The animal world is full of charlatans. Some have bodies shaped by natural selection to fade into the background or resemble other harmful species. Yet others, like chameleons and octopuses, have the rare ability to actively change their colour or shape to actively hide themselves from view.
Decorator crabs, for example, coat their shells with a collection of sea anemones, algae, corals and sponges, held on with Velcro-like bristles while other crabs actively carry these living masks with specially modified legs. These species have the cartoonish air of a man carrying a pot plant in front of him while sneaking past on tip-toes. But some charlatans are not so amusing.
Robert Jackson and Simon Pollard from the University of Canterbury have been studying a pretender with a much more gruesome disguise – the ant-snatching assassin bug Acanthaspis petax, which covers itself with the corpses of its own prey.
The word ‘bug’ has a specific technical meaning – it refers to a group of insects, the Hemipterans, that have sucking mouthparts. Most, like aphids, use these to gulp plant sap but the assassin bugs use them for murder. They grab passing insects, stab them with their syringe-like mouthparts, inject paralytic saliva and digestive enzymes and suck up the broken-down bodily fluids.
Most species discard the lifeless husks but the ant-snatcher secretes fine sticky threads from its back and there it sticks the remains of its prey. An earlier study suggested that the assassin bug’s cadaverous backpack protected it from other predators and now, Jackson and Pollard have tested this theory by pitting the bugs against jumping spiders.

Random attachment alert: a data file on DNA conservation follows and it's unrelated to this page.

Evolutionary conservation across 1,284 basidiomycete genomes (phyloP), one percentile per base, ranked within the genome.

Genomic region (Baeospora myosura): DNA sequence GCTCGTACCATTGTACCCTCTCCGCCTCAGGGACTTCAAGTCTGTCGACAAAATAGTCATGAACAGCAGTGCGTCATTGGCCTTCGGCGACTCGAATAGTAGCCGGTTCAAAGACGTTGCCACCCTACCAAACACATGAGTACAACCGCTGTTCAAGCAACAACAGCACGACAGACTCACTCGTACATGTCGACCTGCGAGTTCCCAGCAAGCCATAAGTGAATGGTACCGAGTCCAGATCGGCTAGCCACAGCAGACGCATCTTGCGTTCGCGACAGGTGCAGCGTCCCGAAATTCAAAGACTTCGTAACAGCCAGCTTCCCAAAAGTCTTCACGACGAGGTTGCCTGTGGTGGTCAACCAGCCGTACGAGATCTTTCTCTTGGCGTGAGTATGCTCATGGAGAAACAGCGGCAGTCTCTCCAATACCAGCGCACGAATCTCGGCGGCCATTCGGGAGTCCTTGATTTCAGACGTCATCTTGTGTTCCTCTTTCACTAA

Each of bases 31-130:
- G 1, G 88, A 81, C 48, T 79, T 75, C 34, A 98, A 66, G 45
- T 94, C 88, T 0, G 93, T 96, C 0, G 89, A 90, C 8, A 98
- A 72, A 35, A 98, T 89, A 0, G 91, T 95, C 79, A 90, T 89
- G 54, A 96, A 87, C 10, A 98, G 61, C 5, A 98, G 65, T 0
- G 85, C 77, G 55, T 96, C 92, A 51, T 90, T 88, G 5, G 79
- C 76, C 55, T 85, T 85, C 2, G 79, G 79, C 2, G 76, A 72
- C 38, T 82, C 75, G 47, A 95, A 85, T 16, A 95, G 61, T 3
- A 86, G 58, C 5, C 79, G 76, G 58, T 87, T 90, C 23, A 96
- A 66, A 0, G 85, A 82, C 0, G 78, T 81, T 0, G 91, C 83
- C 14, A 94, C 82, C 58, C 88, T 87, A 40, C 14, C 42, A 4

Jumping spiders are superb stalkers that use keen vision and accurate leaps to ambush prey. Jackson and Pollard let three species of jumping spiders loose upon either naked assassin bugs or those bearing ant-coats.
They found that the spiders attacked the naked bugs about ten times more than the covered ones, even if the bugs in question were actually dead and preserved.
The fact that the dead shielded bugs were just as uninviting as their living peers suggests that the disguise has nothing to do with a change in the bugs’ behaviour or motion but everything to do with the ants they carried. Clearly, when faced with a jumping spider, wearing a coat of dead ants can mean the difference between life or death to an assassin bug.
Why does it work? Unlike the decorator crabs, the assassin bugs weren’t plastering themselves with local wildlife to blend in. Certainly, the experiments were done in glass cages with no other ants around. Instead, Jackson and Pollard suggests that the ants break up the bug’s form so that instead of a characteristic shape that the spider can tag as ‘prey’, it sees a jumbled mess that doesn’t look like anything it has ever eaten before. It sees the bug, but doesn’t register it as a meal.
There is a final possibility though. Ants are not easy prey – they have chemical weapons and strength in numbers and many small predators give them a wide berth. So the bugs’ grisly defence may rely on using ants in particular and Jackson and Pollard are now putting this idea to the test.
Reference: Jackson, R.R., Pollard, S.D. (2007). Bugs with backpacks deter vision-guided predation by jumping spiders. Journal of Zoology, 273(4), 358-363. DOI: 10.1111/j.1469-7998.2007.00335.x
Filed under: Animal behaviour, Animal kingdom, Insects & arthropods, Invertebrates, Mimicry & camouflage, Predators and prey Tagged: | ants, assassin bugs, defence, insects, jumping spiders, mimicry, salticids, science, spiders